There are three December birthstones – turquoise, zircon and tanzanite. This post is about turquoise. Historically, turquoise was mined in Persia, now Turkey, and when it was imported into Europe, the French called it ‘pierre tourques’ or ‘turquois’ that is, Turkish stone. Turquoise is generally described as being a blue stone but there can be a big variety in colour, ranging from a sky blue to a greeny blue, depending on the composition of the stone.

Turquoise was used in jewellery for centuries, with examples being found in ancient Egyptian, Aztec, Tibetan and Chinese jewellery finds.

Antique cat’s eye moonstone and turquoise ring

During the Dark and Middle Ages in Europe, turquoise was not commonly used but by the 14th century, it began to be used more frequently for religious jewellery and ornaments. The 16th, 17th and 18th centuries saw it being used more for purely decorative pieces, particularly in sentimental flower jewellery as the blue colour was similar to the blue forget-me-not flower. In France, ornate brooches and pendants in the shape of bows were popular, usually with the turquoise being pave set.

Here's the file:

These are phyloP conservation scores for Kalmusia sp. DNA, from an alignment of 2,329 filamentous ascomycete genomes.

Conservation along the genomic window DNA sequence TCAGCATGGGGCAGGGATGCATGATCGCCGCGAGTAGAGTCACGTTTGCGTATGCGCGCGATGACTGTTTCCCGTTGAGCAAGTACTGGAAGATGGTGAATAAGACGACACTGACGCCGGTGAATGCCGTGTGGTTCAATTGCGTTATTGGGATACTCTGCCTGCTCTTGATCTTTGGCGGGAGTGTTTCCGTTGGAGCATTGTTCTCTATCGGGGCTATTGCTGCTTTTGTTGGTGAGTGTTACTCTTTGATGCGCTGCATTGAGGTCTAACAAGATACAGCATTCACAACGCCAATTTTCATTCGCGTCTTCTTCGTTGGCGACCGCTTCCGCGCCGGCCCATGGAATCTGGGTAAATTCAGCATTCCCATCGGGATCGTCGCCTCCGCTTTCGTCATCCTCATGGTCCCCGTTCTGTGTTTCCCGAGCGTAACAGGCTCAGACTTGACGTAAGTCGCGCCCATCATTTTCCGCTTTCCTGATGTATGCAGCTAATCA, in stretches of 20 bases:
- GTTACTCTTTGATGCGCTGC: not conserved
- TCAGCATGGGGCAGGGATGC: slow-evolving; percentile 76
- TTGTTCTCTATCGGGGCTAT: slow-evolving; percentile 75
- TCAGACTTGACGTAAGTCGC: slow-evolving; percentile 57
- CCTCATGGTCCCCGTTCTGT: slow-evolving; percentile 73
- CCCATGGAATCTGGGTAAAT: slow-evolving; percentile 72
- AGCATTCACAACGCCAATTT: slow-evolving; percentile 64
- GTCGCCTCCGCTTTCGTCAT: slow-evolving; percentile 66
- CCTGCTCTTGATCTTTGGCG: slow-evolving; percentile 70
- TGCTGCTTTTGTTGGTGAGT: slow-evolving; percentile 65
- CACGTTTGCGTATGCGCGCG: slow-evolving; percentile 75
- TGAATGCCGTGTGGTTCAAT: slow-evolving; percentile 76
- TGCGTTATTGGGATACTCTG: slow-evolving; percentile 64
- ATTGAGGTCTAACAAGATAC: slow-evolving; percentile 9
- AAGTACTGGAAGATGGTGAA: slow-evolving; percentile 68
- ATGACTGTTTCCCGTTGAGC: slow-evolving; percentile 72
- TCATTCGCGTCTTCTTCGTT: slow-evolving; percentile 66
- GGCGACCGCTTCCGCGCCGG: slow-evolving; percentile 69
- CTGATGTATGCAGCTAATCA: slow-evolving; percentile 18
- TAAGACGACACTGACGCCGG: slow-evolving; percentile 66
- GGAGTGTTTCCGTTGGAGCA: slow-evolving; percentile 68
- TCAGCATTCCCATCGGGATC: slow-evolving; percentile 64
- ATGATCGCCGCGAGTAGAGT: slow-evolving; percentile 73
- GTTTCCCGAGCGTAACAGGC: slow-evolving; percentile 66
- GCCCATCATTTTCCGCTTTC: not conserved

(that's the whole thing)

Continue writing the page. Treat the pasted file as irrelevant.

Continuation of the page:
Antique paste and turquoise earrings

There is a lot of imitation turquoise around now but it was also fairly common in antique jewellery. Glass as well as dyed and heated substitutes, often made from fossilized mammoth bone, were common.

Antique French pendant locket with turquoise, diamonds, gold leaves and enamel